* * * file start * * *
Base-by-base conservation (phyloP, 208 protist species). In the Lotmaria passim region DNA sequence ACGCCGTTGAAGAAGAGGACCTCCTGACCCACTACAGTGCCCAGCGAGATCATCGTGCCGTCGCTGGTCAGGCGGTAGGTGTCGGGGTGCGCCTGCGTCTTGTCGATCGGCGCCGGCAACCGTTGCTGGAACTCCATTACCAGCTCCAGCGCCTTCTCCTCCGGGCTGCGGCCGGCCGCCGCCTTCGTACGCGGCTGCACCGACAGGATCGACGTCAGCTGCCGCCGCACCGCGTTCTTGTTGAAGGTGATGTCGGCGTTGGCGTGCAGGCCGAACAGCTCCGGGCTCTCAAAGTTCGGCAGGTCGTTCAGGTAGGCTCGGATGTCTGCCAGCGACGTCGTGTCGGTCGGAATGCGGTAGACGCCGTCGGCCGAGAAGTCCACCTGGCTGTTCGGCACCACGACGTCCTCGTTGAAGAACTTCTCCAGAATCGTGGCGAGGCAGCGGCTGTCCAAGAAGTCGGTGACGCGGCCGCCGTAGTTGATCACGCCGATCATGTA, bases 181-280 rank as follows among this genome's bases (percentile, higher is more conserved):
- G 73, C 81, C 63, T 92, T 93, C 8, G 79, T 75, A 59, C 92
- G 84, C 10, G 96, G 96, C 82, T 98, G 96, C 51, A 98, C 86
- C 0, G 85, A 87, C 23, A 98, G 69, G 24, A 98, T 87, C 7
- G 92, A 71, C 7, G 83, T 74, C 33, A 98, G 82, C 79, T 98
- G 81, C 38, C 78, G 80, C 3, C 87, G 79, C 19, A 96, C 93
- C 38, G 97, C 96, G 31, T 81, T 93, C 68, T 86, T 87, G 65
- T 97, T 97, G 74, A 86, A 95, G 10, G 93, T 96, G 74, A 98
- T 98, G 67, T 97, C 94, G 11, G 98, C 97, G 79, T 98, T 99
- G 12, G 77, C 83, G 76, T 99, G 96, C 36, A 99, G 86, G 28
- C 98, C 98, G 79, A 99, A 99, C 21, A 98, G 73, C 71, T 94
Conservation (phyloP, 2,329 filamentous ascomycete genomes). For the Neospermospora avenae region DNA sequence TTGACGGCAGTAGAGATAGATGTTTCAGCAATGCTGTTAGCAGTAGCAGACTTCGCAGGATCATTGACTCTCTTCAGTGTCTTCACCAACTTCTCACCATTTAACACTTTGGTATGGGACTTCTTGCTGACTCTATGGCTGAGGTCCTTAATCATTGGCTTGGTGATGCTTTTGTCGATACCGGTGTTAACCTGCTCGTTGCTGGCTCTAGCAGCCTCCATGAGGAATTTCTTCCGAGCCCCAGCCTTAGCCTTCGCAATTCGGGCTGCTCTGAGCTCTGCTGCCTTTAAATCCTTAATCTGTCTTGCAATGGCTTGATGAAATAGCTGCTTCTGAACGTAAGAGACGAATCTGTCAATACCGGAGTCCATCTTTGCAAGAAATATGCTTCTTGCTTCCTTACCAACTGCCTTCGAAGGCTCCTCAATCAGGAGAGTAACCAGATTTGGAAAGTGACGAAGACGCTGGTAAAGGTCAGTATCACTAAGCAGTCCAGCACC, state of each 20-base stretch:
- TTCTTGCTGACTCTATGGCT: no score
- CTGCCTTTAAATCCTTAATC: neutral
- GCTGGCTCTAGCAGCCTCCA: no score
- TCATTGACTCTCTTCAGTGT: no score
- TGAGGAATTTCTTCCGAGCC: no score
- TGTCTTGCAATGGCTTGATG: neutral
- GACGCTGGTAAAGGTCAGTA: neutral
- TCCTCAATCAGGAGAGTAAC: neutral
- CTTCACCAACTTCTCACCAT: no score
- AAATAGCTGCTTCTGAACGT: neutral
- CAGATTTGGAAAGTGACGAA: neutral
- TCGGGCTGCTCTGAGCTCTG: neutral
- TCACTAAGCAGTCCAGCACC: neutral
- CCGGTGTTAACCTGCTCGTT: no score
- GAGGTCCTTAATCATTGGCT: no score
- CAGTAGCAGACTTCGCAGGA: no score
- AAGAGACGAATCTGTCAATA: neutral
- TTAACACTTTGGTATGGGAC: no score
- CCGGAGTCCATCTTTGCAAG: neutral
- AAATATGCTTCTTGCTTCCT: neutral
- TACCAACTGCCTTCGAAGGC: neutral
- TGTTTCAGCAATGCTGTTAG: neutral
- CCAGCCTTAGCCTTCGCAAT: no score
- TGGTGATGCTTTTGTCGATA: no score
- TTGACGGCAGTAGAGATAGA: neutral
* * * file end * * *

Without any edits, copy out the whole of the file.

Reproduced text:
Base-by-base conservation (phyloP, 208 protist species). In the Lotmaria passim region DNA sequence ACGCCGTTGAAGAAGAGGACCTCCTGACCCACTACAGTGCCCAGCGAGATCATCGTGCCGTCGCTGGTCAGGCGGTAGGTGTCGGGGTGCGCCTGCGTCTTGTCGATCGGCGCCGGCAACCGTTGCTGGAACTCCATTACCAGCTCCAGCGCCTTCTCCTCCGGGCTGCGGCCGGCCGCCGCCTTCGTACGCGGCTGCACCGACAGGATCGACGTCAGCTGCCGCCGCACCGCGTTCTTGTTGAAGGTGATGTCGGCGTTGGCGTGCAGGCCGAACAGCTCCGGGCTCTCAAAGTTCGGCAGGTCGTTCAGGTAGGCTCGGATGTCTGCCAGCGACGTCGTGTCGGTCGGAATGCGGTAGACGCCGTCGGCCGAGAAGTCCACCTGGCTGTTCGGCACCACGACGTCCTCGTTGAAGAACTTCTCCAGAATCGTGGCGAGGCAGCGGCTGTCCAAGAAGTCGGTGACGCGGCCGCCGTAGTTGATCACGCCGATCATGTA, bases 181-280 rank as follows among this genome's bases (percentile, higher is more conserved):
- G 73, C 81, C 63, T 92, T 93, C 8, G 79, T 75, A 59, C 92
- G 84, C 10, G 96, G 96, C 82, T 98, G 96, C 51, A 98, C 86
- C 0, G 85, A 87, C 23, A 98, G 69, G 24, A 98, T 87, C 7
- G 92, A 71, C 7, G 83, T 74, C 33, A 98, G 82, C 79, T 98
- G 81, C 38, C 78, G 80, C 3, C 87, G 79, C 19, A 96, C 93
- C 38, G 97, C 96, G 31, T 81, T 93, C 68, T 86, T 87, G 65
- T 97, T 97, G 74, A 86, A 95, G 10, G 93, T 96, G 74, A 98
- T 98, G 67, T 97, C 94, G 11, G 98, C 97, G 79, T 98, T 99
- G 12, G 77, C 83, G 76, T 99, G 96, C 36, A 99, G 86, G 28
- C 98, C 98, G 79, A 99, A 99, C 21, A 98, G 73, C 71, T 94
Conservation (phyloP, 2,329 filamentous ascomycete genomes). For the Neospermospora avenae region DNA sequence TTGACGGCAGTAGAGATAGATGTTTCAGCAATGCTGTTAGCAGTAGCAGACTTCGCAGGATCATTGACTCTCTTCAGTGTCTTCACCAACTTCTCACCATTTAACACTTTGGTATGGGACTTCTTGCTGACTCTATGGCTGAGGTCCTTAATCATTGGCTTGGTGATGCTTTTGTCGATACCGGTGTTAACCTGCTCGTTGCTGGCTCTAGCAGCCTCCATGAGGAATTTCTTCCGAGCCCCAGCCTTAGCCTTCGCAATTCGGGCTGCTCTGAGCTCTGCTGCCTTTAAATCCTTAATCTGTCTTGCAATGGCTTGATGAAATAGCTGCTTCTGAACGTAAGAGACGAATCTGTCAATACCGGAGTCCATCTTTGCAAGAAATATGCTTCTTGCTTCCTTACCAACTGCCTTCGAAGGCTCCTCAATCAGGAGAGTAACCAGATTTGGAAAGTGACGAAGACGCTGGTAAAGGTCAGTATCACTAAGCAGTCCAGCACC, state of each 20-base stretch:
- TTCTTGCTGACTCTATGGCT: no score
- CTGCCTTTAAATCCTTAATC: neutral
- GCTGGCTCTAGCAGCCTCCA: no score
- TCATTGACTCTCTTCAGTGT: no score
- TGAGGAATTTCTTCCGAGCC: no score
- TGTCTTGCAATGGCTTGATG: neutral
- GACGCTGGTAAAGGTCAGTA: neutral
- TCCTCAATCAGGAGAGTAAC: neutral
- CTTCACCAACTTCTCACCAT: no score
- AAATAGCTGCTTCTGAACGT: neutral
- CAGATTTGGAAAGTGACGAA: neutral
- TCGGGCTGCTCTGAGCTCTG: neutral
- TCACTAAGCAGTCCAGCACC: neutral
- CCGGTGTTAACCTGCTCGTT: no score
- GAGGTCCTTAATCATTGGCT: no score
- CAGTAGCAGACTTCGCAGGA: no score
- AAGAGACGAATCTGTCAATA: neutral
- TTAACACTTTGGTATGGGAC: no score
- CCGGAGTCCATCTTTGCAAG: neutral
- AAATATGCTTCTTGCTTCCT: neutral
- TACCAACTGCCTTCGAAGGC: neutral
- TGTTTCAGCAATGCTGTTAG: neutral
- CCAGCCTTAGCCTTCGCAAT: no score
- TGGTGATGCTTTTGTCGATA: no score
- TTGACGGCAGTAGAGATAGA: neutral